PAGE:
The civil unrest in the Twin Cities continues to take its toll on Minnesota's literary community—sometimes in unexpected ways. Thursday evening, the night before protesters set fire to two adjoining Minneapolis indie bookstores and destroying them both, the reaction to a St. Paul–based literary agent’s tweet ended up gutting the boutique agency she owns.
Three agents affiliated with Red Sofa Literary tweeted this past weekend that they have resigned in response to owner Dawn Frederick’s tweet, leaving one subsidiary rights executive besides Frederick still employed there. Frederick's official Red Sofa account on Twitter has been removed.
In the tweet that set off the resignations, Frederick wrote that the gas station on her block, in the city's Groveland/ Macalester neighborhood across the Mississippi River from Minneapolis, was “officially getting looted.” She added that she was calling the police, “as someone will need to board up this place.” Almost immediately, several followers responded, asking Frederick not to call police on anyone in the midst of widespread civil disobedience in the Twin Cities. (There is a growing concern among area residents and other observers that the police, armed with rubber bullets and tear gas canisters, are targeting people of color protesting George Floyd's murder at the hands of a police officer.) One follower, author Maggie Ryan Sandford, a Red Sofa client, tweeted, "Please do not call the cops right now. Imagine if you were black right now." Although Frederick's side of the exchange between the two was later removed, others captured screenshots that still remain on Twitter.
Agent Kelly Van Sant, who specializes in middle grade and YA literature, disclosed about an hour later that she had resigned, effective immediately, in reaction to the tweet. “This was a painful decision, but a simple one,” Van Sant wrote in a statement that was also tweeted. “My commitment to justice for all Black people does not stop when it becomes personally painful or professionally difficult.”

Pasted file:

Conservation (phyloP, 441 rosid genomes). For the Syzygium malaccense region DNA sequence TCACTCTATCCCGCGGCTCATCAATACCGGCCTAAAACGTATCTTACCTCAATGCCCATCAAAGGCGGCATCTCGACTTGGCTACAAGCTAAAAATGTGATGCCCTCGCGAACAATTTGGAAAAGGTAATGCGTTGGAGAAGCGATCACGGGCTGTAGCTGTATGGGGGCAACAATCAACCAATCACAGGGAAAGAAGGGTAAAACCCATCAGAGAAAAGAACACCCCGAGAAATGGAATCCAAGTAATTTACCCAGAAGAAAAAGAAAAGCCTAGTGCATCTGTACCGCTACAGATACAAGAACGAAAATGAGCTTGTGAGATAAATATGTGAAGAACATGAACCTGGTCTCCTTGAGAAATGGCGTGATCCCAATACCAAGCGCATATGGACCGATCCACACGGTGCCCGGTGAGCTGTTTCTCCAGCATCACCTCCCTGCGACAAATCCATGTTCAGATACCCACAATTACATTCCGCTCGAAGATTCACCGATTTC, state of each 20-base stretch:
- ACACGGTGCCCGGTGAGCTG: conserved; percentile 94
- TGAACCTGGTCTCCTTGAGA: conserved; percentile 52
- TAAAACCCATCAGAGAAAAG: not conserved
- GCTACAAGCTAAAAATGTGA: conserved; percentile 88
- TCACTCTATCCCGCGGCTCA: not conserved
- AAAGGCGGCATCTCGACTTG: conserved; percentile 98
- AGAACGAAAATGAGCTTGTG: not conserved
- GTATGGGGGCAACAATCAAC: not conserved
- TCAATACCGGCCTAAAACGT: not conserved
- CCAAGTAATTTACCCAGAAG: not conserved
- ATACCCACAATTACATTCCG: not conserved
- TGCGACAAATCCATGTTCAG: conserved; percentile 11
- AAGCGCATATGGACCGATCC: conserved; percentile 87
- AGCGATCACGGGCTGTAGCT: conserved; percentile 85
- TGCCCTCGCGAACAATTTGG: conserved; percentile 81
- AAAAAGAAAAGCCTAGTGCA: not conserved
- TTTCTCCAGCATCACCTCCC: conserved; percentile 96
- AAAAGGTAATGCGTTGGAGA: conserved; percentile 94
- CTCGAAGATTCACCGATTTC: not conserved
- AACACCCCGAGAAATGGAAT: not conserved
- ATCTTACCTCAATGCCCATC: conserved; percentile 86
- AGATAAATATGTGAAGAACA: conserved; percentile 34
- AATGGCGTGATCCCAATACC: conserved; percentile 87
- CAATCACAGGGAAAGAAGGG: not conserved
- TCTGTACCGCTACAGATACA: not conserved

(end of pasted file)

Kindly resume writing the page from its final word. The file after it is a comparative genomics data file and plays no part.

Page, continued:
In response to Van Sant, Frederick posted a statement on Red Sofa’s website, explaining what had happened on her block the previous night, writing that “it was straight up looters” rather than protesters. "Seeing this entire situation get misconstrued and to be accused of something I’ve worked my entire life to not do is incredibly painful,” Frederick wrote. “There were no protesters present. Zero protesters. I’d never call the police on someone for protesting.” Frederick insisted that the people she was reporting to the authorities were not in her judgment protesting police violence against people of color, but, rather, were exploiting the general mayhem by breaking into the gas station and "running out with items in their arms, jumping back into their cars, and hightailing it off the block."
By Saturday afternoon, Amanda Rutter, who specializes in SFF, and Stacey Graham, who specializes in romance and nonfiction, had followed Van Sant in resigning, also effective immediately. Rutter tweeted that she could not, “in all good conscience, call myself an ally and not react in this way to what I perceive as racism.” Graham’s tweet announcing her resignation did not refer to Frederick’s initial tweet. “Due to recent events, I felt I could not stay with the agency any longer,” she tweeted.
Frederick subsequently posted a second statement on Red Sofa’s website, apologizing for that tweet, and vowing to “be better.” She wrote: “I didn’t equate calling the police to report property damage with the reality that doing so could cause harm to the people currently fighting racism in my community.”
Frederick declined to speak on the record with PW, as did Rutter and Van Sant. Graham did not respond to PW’s request for an interview by press time.
Frederick, who founded Red Sofa in 2008, is a well-known fixture in Minnesota’s vibrant literary community, serving on the board of directors of the Loft Literary Center and having launched the MN Publishing Tweet Up social group. She also supervises the team of volunteers working in the galley room during the Heartland Fall Forum regional booksellers trade show each year.
All weekend, publishing industry insiders have been weighing in on Twitter, many condemning Frederick’s statements, a few defending her. Several authors represented by or about to sign with Red Sofa also announced that they would be parting ways with the agency.
“I was appalled to find out that the agent I was about to sign with, Dawn Frederick of Red Sofa Literary, called the cops on people protesting the killing of George Floyd,” Julie Kliegman tweeted. “She posted a statement doubling down. I will not condone her racism. Writers, beware.”
Update: Maggie Ryan Sandford was incorrectly identified in an earlier version of this story.